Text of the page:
Thomas Helleday was precocious long before he started supervising Ph.D. students as he finished his own doctorate. His mother, a banker, bought him his first stock at age 7. At age 16, the Swedish native volunteered in a cancer ward with his older brother and “was terrified” by the harsh side effects of radiation therapy he saw there. Vowing to do something about it, potentially in the pharmaceutical industry, Helleday studied business and molecular biology as an undergraduate.
Bell-ringing has a glorious tradition in Russia. Bells toll for prayers and festivals, and give rhythm to daily life. It can take three years to learn to play them, and one bell-ringing monk calls them “a part of the Russian soul.” So the planned return of St Daniel’s historic bells from America this August, after eight decades of exile at Harvard University, is big news.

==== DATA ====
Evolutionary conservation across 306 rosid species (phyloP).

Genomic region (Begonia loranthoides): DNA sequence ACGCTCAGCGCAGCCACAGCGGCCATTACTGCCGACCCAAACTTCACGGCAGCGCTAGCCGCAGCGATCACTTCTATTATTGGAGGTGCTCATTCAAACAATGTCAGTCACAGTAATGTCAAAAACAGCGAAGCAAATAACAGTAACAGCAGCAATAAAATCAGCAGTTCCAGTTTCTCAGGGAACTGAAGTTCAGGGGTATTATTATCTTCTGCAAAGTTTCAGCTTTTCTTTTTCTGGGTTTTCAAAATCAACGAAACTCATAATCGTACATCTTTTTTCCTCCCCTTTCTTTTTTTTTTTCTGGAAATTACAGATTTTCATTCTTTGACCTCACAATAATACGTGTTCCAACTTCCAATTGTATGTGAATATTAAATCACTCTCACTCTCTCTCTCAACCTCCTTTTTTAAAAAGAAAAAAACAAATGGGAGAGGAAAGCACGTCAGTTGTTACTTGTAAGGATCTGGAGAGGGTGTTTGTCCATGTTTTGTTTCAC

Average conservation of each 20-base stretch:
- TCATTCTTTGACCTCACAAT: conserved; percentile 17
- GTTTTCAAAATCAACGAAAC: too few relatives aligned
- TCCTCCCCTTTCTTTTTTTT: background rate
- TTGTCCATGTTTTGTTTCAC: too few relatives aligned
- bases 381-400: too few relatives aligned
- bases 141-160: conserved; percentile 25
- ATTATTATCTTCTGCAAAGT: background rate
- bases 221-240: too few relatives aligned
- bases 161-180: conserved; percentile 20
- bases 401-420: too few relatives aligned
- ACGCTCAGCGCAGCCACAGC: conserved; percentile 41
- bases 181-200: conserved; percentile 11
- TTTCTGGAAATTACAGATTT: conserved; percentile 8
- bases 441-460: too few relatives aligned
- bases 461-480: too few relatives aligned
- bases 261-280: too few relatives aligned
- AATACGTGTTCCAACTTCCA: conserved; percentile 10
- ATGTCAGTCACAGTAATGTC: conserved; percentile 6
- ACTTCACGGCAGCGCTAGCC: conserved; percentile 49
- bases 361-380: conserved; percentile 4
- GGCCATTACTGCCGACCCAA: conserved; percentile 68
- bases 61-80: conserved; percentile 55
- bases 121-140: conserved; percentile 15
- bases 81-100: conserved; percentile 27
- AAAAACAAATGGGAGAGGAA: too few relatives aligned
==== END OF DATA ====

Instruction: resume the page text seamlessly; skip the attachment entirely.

When a tenured professor admitted in a panel discussion that she had felt like a fraud as a graduate student, Abigail knew exactly what she meant. The professor told the group that she had worried that she’d been let into her graduate program on a fluke and that someday she’d make an error that would blow her cover. She had always believed her peers in graduate school were much smarter despite knowing that she had the best grades of the bunch. “She said that she realised much later that this was completely ridiculous thinking and that obviously she was smart enough,” says Abigail, a Ph.D. student in cell biology. “What she said really spoke to me.”
Dalya Soond couldn’t quite picture herself in the buttoned-down world of industry research. But her 3-year Ph.D. program at the Babraham Institute in Cambridge, U.K., was funded in part by an industrial partner, and the terms included a 3-month private-sector internship–also known as a work placement. Two years into her research on a mouse-model study of a gene pathway’s role in the immune system, she joined UCB Celltech. She wasn’t sure how she would fit into corporate culture or how well she would manage to juggle a new project with her ongoing Ph.D. research. “I was a little bit hesitant,” she says.